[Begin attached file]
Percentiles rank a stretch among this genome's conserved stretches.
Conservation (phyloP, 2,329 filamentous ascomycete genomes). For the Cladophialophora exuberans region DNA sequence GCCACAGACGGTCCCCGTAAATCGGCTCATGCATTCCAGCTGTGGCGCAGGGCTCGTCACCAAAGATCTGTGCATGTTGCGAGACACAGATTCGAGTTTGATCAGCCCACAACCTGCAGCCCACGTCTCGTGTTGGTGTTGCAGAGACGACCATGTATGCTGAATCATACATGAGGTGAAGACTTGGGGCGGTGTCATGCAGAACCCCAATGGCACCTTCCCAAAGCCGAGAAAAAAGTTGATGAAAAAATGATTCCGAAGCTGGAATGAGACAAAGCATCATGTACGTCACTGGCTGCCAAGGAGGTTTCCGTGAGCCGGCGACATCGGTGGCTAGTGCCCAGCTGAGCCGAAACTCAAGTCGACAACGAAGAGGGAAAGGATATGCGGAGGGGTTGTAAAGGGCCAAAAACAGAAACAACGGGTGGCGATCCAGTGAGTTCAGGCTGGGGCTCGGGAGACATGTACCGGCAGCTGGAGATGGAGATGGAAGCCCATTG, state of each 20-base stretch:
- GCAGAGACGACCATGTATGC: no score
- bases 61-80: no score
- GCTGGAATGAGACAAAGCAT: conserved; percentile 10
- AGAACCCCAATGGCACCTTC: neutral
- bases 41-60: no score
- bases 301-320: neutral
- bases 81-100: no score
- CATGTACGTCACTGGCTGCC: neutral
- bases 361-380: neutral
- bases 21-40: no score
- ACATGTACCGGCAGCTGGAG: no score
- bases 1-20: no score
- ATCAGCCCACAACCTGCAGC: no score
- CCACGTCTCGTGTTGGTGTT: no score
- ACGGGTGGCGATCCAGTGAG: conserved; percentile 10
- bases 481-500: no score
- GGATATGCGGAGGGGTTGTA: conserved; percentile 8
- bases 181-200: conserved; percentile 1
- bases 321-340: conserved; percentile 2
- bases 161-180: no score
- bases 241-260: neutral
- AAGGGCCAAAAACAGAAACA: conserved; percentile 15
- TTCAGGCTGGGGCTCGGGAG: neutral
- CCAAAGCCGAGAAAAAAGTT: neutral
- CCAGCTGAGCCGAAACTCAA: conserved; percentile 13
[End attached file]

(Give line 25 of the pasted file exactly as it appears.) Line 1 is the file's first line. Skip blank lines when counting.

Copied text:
- TTCAGGCTGGGGCTCGGGAG: neutral